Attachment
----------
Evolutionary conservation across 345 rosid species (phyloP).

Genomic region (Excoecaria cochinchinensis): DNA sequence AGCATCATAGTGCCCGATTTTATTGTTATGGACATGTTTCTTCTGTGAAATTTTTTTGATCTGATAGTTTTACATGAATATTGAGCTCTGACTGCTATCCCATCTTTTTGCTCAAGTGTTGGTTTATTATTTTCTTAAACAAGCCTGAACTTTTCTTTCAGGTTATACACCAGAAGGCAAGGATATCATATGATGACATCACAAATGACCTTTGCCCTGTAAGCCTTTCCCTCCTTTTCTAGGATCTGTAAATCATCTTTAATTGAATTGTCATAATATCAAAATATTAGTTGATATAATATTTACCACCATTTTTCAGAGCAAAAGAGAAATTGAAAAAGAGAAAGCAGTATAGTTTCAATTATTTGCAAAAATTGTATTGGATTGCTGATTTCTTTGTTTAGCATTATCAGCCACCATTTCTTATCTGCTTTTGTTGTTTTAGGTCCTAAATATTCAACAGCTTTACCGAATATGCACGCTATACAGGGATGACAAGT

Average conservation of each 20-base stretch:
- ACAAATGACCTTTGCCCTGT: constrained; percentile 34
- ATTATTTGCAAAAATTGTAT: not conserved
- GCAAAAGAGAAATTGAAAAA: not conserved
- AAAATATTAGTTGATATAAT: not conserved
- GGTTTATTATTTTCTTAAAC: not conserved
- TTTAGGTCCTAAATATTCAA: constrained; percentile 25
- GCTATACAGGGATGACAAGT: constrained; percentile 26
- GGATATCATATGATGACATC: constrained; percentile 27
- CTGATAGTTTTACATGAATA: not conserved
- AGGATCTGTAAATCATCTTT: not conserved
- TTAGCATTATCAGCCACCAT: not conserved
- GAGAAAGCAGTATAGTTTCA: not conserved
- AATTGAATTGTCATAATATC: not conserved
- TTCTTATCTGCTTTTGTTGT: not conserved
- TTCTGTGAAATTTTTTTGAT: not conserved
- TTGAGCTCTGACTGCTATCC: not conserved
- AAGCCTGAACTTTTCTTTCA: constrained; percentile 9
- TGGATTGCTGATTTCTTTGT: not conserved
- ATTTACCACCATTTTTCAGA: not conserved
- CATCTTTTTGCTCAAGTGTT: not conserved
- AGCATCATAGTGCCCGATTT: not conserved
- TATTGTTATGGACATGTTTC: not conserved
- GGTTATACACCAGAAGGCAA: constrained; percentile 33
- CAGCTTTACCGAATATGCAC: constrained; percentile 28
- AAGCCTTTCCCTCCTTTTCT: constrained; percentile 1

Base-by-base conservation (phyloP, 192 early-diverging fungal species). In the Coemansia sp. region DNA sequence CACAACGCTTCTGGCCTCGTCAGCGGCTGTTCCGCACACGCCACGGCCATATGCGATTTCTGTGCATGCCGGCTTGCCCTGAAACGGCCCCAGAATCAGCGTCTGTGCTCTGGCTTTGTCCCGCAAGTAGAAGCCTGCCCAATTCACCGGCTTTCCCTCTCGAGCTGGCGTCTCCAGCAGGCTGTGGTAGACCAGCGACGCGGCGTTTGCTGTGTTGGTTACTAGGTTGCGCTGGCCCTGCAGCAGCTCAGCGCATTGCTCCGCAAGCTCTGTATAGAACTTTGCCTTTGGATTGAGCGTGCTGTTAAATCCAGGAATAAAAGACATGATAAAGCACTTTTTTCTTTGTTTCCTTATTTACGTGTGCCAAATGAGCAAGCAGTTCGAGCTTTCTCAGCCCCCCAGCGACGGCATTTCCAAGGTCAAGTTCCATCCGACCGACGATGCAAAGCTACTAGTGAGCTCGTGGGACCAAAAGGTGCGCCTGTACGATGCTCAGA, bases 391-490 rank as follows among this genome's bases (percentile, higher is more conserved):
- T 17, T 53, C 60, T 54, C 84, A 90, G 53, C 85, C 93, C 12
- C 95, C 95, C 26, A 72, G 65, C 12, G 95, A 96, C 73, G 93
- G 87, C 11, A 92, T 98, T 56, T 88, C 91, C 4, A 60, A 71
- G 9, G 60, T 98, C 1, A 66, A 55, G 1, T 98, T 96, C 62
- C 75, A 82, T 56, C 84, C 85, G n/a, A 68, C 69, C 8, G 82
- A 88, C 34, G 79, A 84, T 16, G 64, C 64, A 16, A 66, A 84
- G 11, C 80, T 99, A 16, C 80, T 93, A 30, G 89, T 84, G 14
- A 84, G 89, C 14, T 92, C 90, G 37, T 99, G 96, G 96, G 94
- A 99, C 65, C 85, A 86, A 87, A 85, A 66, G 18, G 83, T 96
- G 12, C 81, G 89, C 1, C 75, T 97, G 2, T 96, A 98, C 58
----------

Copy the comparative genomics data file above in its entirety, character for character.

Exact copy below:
Evolutionary conservation across 345 rosid species (phyloP).

Genomic region (Excoecaria cochinchinensis): DNA sequence AGCATCATAGTGCCCGATTTTATTGTTATGGACATGTTTCTTCTGTGAAATTTTTTTGATCTGATAGTTTTACATGAATATTGAGCTCTGACTGCTATCCCATCTTTTTGCTCAAGTGTTGGTTTATTATTTTCTTAAACAAGCCTGAACTTTTCTTTCAGGTTATACACCAGAAGGCAAGGATATCATATGATGACATCACAAATGACCTTTGCCCTGTAAGCCTTTCCCTCCTTTTCTAGGATCTGTAAATCATCTTTAATTGAATTGTCATAATATCAAAATATTAGTTGATATAATATTTACCACCATTTTTCAGAGCAAAAGAGAAATTGAAAAAGAGAAAGCAGTATAGTTTCAATTATTTGCAAAAATTGTATTGGATTGCTGATTTCTTTGTTTAGCATTATCAGCCACCATTTCTTATCTGCTTTTGTTGTTTTAGGTCCTAAATATTCAACAGCTTTACCGAATATGCACGCTATACAGGGATGACAAGT

Average conservation of each 20-base stretch:
- ACAAATGACCTTTGCCCTGT: constrained; percentile 34
- ATTATTTGCAAAAATTGTAT: not conserved
- GCAAAAGAGAAATTGAAAAA: not conserved
- AAAATATTAGTTGATATAAT: not conserved
- GGTTTATTATTTTCTTAAAC: not conserved
- TTTAGGTCCTAAATATTCAA: constrained; percentile 25
- GCTATACAGGGATGACAAGT: constrained; percentile 26
- GGATATCATATGATGACATC: constrained; percentile 27
- CTGATAGTTTTACATGAATA: not conserved
- AGGATCTGTAAATCATCTTT: not conserved
- TTAGCATTATCAGCCACCAT: not conserved
- GAGAAAGCAGTATAGTTTCA: not conserved
- AATTGAATTGTCATAATATC: not conserved
- TTCTTATCTGCTTTTGTTGT: not conserved
- TTCTGTGAAATTTTTTTGAT: not conserved
- TTGAGCTCTGACTGCTATCC: not conserved
- AAGCCTGAACTTTTCTTTCA: constrained; percentile 9
- TGGATTGCTGATTTCTTTGT: not conserved
- ATTTACCACCATTTTTCAGA: not conserved
- CATCTTTTTGCTCAAGTGTT: not conserved
- AGCATCATAGTGCCCGATTT: not conserved
- TATTGTTATGGACATGTTTC: not conserved
- GGTTATACACCAGAAGGCAA: constrained; percentile 33
- CAGCTTTACCGAATATGCAC: constrained; percentile 28
- AAGCCTTTCCCTCCTTTTCT: constrained; percentile 1

Base-by-base conservation (phyloP, 192 early-diverging fungal species). In the Coemansia sp. region DNA sequence CACAACGCTTCTGGCCTCGTCAGCGGCTGTTCCGCACACGCCACGGCCATATGCGATTTCTGTGCATGCCGGCTTGCCCTGAAACGGCCCCAGAATCAGCGTCTGTGCTCTGGCTTTGTCCCGCAAGTAGAAGCCTGCCCAATTCACCGGCTTTCCCTCTCGAGCTGGCGTCTCCAGCAGGCTGTGGTAGACCAGCGACGCGGCGTTTGCTGTGTTGGTTACTAGGTTGCGCTGGCCCTGCAGCAGCTCAGCGCATTGCTCCGCAAGCTCTGTATAGAACTTTGCCTTTGGATTGAGCGTGCTGTTAAATCCAGGAATAAAAGACATGATAAAGCACTTTTTTCTTTGTTTCCTTATTTACGTGTGCCAAATGAGCAAGCAGTTCGAGCTTTCTCAGCCCCCCAGCGACGGCATTTCCAAGGTCAAGTTCCATCCGACCGACGATGCAAAGCTACTAGTGAGCTCGTGGGACCAAAAGGTGCGCCTGTACGATGCTCAGA, bases 391-490 rank as follows among this genome's bases (percentile, higher is more conserved):
- T 17, T 53, C 60, T 54, C 84, A 90, G 53, C 85, C 93, C 12
- C 95, C 95, C 26, A 72, G 65, C 12, G 95, A 96, C 73, G 93
- G 87, C 11, A 92, T 98, T 56, T 88, C 91, C 4, A 60, A 71
- G 9, G 60, T 98, C 1, A 66, A 55, G 1, T 98, T 96, C 62
- C 75, A 82, T 56, C 84, C 85, G n/a, A 68, C 69, C 8, G 82
- A 88, C 34, G 79, A 84, T 16, G 64, C 64, A 16, A 66, A 84
- G 11, C 80, T 99, A 16, C 80, T 93, A 30, G 89, T 84, G 14
- A 84, G 89, C 14, T 92, C 90, G 37, T 99, G 96, G 96, G 94
- A 99, C 65, C 85, A 86, A 87, A 85, A 66, G 18, G 83, T 96
- G 12, C 81, G 89, C 1, C 75, T 97, G 2, T 96, A 98, C 58